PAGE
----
A crowd outside cheered as Mr. Obama walked into the restaurant.
Harry Dionyssiou shook the president’s hand while Mr. Obama ordered two chili dogs with onions, mustard, cheese, as well as French fries and a bowl of chili. Mr. Obama also bought meals for Sen. Sherrod Brown, Rep. Marcy Kaptur, and Mayor Mike Bell, who accompanied him.
Harry Dionyssiou said, “How wonderful. Girls, fix him one of each.”
Mr. Obama jokingly chastised Miss Kaptur for ordering ketchup on her hot dogs. “As an aficionado of hot dogs,” he said, “you should never put ketchup on a hot dog.”
He then plunked down two $20 bills to pay the tab.
Regina Weaks, a longtime Rudy’s employee, said, “I was very surprised when he walked in the door, although I got a little suspicious when I saw the 20 cop cars in our parking lot.”
The President stood and talked with customers while he was eating his hot dogs. Mr. Bell urged him to have Faygo red pop.
Sen. Brown introduced him to customer Kelly Nelson and said, “This is Kelly Nelson, she may need a note to get back to work because she’s going to be late.”
The President also greeted two of the customers from a Chrysler supplier Faureicia, which makes parts for the Jeep Liberty and Dodge Nitro at Chrysler’s Toledo Assembly complex. He asked the two unidentified men if the company was a Jeep supplier and they said yes. “Keep up the good work,” Mr. Obama said.
He left the restaurant after about a half hour and arrived at the Chrysler plant at 12:50 p.m. A crowd of about 75 people — mostly United Auto Workers — had been gathered since about noon near the Chrysler plant off Stickney Drive.
“If it wasn’t for [Mr. Obama’s] faith and confidence in the auto industry, we wouldn’t be here,” said Ray Wood, president of the UAW Local 14.
“This is an opportunity for us to thank him, even if he just looks out the window when he comes by.”
Some members of the group were wearing red T-shirts and carrying signs that said “Vote Democrat” and “Union Blood is Thicker than Tea.”
Matt Wise, a Chrysler security guard, wore an "Obama changing history" T-shirt under his security guard uniform.
Mr. Obama possibly may make two or three other stops, and will depart from the airport by late afternoon. The events are not open to the public.
The president also is expected to talk about an agreement announced Thursday night for Italian automaker Fiat SpA to buy the U.S. government's stake in Chrysler.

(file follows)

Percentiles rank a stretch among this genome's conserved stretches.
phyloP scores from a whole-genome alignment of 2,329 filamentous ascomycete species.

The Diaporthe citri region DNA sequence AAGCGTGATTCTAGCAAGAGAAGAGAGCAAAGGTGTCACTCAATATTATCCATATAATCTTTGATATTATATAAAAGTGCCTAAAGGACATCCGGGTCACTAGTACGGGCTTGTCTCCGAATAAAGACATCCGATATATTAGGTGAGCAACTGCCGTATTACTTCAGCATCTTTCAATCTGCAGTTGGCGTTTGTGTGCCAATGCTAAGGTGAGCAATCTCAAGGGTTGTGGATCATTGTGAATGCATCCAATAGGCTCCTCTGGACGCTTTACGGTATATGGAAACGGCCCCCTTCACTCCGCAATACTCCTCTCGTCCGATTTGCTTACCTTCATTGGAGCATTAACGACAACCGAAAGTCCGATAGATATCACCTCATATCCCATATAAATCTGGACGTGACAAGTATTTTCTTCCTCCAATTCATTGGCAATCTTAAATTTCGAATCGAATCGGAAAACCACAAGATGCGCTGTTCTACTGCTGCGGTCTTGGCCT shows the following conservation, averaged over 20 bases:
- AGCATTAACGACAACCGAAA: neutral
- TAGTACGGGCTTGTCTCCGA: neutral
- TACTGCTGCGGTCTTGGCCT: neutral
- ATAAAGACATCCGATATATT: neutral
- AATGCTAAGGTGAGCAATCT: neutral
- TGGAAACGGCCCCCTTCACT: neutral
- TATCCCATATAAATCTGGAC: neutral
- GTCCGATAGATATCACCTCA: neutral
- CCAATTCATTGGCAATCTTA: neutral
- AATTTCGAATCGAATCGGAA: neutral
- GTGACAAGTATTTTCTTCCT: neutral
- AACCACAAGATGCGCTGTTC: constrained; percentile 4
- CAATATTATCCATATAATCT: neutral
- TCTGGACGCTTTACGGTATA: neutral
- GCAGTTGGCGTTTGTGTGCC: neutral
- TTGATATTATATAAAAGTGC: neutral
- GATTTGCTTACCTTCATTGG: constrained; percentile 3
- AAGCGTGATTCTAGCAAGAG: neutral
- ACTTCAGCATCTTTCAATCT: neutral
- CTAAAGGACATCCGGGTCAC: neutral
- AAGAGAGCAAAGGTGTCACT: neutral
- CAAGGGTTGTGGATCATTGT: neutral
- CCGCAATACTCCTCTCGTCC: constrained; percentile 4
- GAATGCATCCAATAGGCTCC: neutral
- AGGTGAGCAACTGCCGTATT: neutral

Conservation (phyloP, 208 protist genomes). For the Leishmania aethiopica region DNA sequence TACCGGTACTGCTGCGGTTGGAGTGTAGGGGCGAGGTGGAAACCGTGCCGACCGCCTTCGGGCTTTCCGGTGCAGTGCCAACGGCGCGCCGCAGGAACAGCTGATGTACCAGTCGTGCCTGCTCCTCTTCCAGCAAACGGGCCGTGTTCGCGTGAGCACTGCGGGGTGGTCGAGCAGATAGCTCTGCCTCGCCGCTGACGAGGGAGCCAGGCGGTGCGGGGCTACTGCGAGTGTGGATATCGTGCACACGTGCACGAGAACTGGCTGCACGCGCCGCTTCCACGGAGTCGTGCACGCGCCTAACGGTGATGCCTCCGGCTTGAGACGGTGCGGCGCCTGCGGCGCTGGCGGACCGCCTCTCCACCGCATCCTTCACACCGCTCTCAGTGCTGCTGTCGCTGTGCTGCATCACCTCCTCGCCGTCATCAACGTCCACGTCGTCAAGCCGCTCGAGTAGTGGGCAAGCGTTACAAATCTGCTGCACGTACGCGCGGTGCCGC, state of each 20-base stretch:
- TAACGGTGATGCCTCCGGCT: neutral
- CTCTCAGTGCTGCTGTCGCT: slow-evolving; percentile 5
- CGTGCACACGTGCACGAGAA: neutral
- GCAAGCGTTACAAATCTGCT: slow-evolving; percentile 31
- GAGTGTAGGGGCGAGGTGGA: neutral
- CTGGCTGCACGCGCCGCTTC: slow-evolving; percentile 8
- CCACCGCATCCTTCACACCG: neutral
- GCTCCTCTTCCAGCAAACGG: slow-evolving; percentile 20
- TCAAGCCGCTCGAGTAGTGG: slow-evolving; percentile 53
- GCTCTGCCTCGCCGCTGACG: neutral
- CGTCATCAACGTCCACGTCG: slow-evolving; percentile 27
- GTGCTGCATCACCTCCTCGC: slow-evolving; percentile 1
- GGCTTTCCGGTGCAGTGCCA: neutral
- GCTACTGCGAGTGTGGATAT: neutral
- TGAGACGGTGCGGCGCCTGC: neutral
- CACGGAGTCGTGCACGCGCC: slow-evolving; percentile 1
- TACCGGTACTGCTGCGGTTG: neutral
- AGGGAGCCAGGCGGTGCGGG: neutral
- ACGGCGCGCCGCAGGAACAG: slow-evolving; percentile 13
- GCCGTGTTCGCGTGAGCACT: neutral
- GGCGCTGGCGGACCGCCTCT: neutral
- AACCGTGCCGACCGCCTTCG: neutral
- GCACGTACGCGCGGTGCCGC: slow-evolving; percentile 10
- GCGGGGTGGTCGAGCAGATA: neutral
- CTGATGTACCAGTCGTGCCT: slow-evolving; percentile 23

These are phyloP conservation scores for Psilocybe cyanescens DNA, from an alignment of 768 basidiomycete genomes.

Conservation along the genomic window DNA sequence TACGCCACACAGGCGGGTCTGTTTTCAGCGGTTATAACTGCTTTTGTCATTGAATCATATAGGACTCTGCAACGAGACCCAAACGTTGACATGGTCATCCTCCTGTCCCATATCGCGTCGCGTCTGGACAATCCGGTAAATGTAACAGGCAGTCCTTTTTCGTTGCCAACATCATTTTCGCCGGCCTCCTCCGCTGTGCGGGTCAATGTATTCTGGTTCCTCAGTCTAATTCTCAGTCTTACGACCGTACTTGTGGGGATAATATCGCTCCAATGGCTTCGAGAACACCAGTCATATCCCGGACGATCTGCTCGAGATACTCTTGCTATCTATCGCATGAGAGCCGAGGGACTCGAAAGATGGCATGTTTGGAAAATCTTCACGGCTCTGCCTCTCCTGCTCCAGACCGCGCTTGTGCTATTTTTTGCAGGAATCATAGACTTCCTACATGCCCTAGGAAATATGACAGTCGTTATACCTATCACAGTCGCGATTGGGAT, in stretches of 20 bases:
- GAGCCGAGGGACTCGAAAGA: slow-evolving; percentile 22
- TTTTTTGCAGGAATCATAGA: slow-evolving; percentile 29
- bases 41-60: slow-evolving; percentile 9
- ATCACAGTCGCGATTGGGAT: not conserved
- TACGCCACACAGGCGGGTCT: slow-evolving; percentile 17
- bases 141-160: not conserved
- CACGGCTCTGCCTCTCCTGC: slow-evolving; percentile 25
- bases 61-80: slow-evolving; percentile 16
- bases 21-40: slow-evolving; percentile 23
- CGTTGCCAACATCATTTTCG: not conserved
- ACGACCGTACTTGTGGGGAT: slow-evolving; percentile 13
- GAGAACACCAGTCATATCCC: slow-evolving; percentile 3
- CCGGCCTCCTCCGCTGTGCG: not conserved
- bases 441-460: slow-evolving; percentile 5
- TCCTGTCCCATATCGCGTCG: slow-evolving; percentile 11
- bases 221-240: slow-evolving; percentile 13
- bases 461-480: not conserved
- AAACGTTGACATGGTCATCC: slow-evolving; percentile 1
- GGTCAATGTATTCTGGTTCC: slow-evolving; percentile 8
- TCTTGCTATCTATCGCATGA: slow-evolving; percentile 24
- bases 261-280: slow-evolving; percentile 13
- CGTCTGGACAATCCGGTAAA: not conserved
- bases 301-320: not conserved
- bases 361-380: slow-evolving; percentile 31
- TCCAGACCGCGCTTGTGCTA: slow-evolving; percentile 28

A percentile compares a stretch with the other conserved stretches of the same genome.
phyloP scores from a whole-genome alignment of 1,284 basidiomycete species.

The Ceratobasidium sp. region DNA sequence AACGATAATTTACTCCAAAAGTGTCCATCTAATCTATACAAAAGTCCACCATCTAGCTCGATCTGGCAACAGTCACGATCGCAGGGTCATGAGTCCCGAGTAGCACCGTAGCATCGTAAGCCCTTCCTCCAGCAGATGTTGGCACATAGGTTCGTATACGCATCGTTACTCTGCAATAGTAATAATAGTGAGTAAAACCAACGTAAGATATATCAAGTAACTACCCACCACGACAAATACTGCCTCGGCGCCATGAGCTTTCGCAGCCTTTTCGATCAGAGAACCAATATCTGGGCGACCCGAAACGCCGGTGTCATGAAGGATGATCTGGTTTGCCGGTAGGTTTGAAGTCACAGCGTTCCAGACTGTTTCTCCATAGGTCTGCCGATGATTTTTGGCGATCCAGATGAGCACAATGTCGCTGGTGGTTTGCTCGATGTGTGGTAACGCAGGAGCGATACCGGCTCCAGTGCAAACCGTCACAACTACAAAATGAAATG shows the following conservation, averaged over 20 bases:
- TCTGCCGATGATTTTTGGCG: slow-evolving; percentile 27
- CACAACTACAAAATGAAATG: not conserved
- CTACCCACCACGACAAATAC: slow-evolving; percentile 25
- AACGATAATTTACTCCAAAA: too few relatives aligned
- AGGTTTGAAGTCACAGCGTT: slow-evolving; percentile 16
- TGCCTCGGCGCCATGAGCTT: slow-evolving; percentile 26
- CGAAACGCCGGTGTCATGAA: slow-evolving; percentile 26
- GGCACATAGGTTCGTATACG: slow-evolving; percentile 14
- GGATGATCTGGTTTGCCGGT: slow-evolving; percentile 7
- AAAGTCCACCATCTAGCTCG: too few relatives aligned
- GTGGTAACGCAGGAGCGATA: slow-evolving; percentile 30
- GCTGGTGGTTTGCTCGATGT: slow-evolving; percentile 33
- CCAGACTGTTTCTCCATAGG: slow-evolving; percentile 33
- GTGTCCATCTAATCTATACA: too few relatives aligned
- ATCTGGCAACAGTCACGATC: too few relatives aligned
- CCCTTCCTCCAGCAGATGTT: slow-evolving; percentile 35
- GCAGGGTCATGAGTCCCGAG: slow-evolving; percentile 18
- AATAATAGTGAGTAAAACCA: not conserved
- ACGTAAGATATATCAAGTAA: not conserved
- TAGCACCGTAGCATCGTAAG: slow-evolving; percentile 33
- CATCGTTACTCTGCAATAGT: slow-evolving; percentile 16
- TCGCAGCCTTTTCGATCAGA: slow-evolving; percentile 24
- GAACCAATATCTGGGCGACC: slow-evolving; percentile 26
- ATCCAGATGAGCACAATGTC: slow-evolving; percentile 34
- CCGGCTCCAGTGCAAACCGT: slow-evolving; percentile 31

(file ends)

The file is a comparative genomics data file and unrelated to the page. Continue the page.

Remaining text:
Ohio Republican Party Chairman Kevin DeWine Friday criticized Mr. Obama’s “victory lap” in Toledo by noting the newly released national unemployment numbers, which showed sparse hiring and an increase in the rate to 9.1 percent in May, up from 9 percent the month before.
“Today’s economic news further underscores the fact that unemployed workers in Ohio aren’t looking for a presidential campaign stop, they need jobs,” Mr. DeWine said.
“With one in 10 Toledo residents out of a job and national unemployment again on the rise, Barack Obama would best serve the city, and our state, by joining [House] Speaker [John] Boehner [of Ohio] in offering serious proposals which focus upon deficit spending restraint and domestic job creation.”
As the Republican presidential field begins to take shape, the White House is keenly aware that Obama's handling of the economy generates some of his highest public disapproval ratings.
White House officials said the overall trend was in the right direction compared to the job losses that were occurring a couple years ago, playing down this month's poor report as a bump in the road.
"Every time we look at those numbers we don't get too excited by what those numbers say, or we don't get too disappointed by what those numbers say. What we're looking at is the overall trend," spokesman Josh Earnest told reporters traveling with the president on Air Force One. "If you look at where we've come from, the turnaround is pretty dramatic."
The Bush and Obama administrations spent $80 billion to bail out General Motors and Chrysler and help guide them through bankruptcy. The Obama administration says it will recoup more than 80 percent of that and Obama intends to defend the bailouts as money well spent.
A report by the president's National Economic Council this week said the taxpayers' loss from the bailout will be about $14 billion. The Treasury Department initially had expected much greater losses.
Chrysler last week announced it would be paying off its remaining loans to the U.S. and Canadian governments ahead of schedule. And late Thursday, Treasury announced a deal to sell its remaining stake in Chrysler for $560 million to Italian automaker Fiat. That still means that of the $12.5 billion that the Treasury Department used to bail out Chrysler, about $1.3 billion will not be recouped, Treasury said.
GM received $49.5 billion in the U.S. bailout, and the federal government has recovered about half of that by selling a portion of its ownership stake in the company. It intends to sell its remaining 26.5 percent share of the company at a later time.
GM, Chrysler and Ford had been reporting significant increases in sales, but the industry this week reported a falloff in May.
The industry resurgence is one of the few positive notes in an economy that had been growing moderately but has now hit a listless patch. Unemployment had been dropping from a high of 10.1 percent in October of 2009. But it now has experienced back-to-back increases since it hit 8.9 percent in March.
The auto industry is also a major employer in presidential battleground states like Michigan, Ohio, Indiana and Missouri, all of them important for Obama's re-election prospects in 2012. The industry recovery gives Obama the opportunity to distinguish himself from Republicans who had criticized the government's intervention.
Among them was Republican presidential candidate Mitt Romney, who had called for Chrysler and GM to go through bankruptcy without government assistance. Romney on Friday defended his position. "The right process for an enterprise in trouble is not to be given money by the taxpayers in a bailout," he told CBS's "The Early Show."
The Associated Press contributed to this report.